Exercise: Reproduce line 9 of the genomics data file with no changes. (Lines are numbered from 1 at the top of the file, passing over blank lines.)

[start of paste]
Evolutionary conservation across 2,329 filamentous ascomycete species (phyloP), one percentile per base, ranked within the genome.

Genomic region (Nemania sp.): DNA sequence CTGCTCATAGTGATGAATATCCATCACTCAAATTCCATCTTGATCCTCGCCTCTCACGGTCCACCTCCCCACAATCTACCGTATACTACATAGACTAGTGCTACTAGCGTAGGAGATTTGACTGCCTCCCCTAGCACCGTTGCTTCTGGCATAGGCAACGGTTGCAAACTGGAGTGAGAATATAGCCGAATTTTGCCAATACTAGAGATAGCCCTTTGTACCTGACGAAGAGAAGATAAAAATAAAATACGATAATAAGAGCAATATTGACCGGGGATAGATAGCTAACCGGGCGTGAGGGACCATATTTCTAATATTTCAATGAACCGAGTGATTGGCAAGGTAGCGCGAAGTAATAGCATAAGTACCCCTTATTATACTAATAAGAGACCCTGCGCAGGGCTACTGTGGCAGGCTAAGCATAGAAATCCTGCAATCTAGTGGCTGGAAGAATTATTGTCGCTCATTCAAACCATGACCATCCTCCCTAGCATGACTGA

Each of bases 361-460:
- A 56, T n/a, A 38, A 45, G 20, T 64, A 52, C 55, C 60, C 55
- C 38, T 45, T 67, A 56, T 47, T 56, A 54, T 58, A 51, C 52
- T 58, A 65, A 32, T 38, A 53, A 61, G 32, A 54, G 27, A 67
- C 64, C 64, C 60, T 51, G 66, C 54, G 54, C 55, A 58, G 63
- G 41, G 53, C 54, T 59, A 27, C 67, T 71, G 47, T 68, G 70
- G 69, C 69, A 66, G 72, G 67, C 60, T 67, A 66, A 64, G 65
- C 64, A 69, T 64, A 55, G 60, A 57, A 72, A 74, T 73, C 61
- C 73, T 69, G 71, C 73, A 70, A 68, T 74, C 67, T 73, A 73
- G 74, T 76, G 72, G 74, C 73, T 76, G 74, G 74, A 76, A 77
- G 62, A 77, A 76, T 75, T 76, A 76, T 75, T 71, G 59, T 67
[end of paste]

- G 69, C 69, A 66, G 72, G 67, C 60, T 67, A 66, A 64, G 65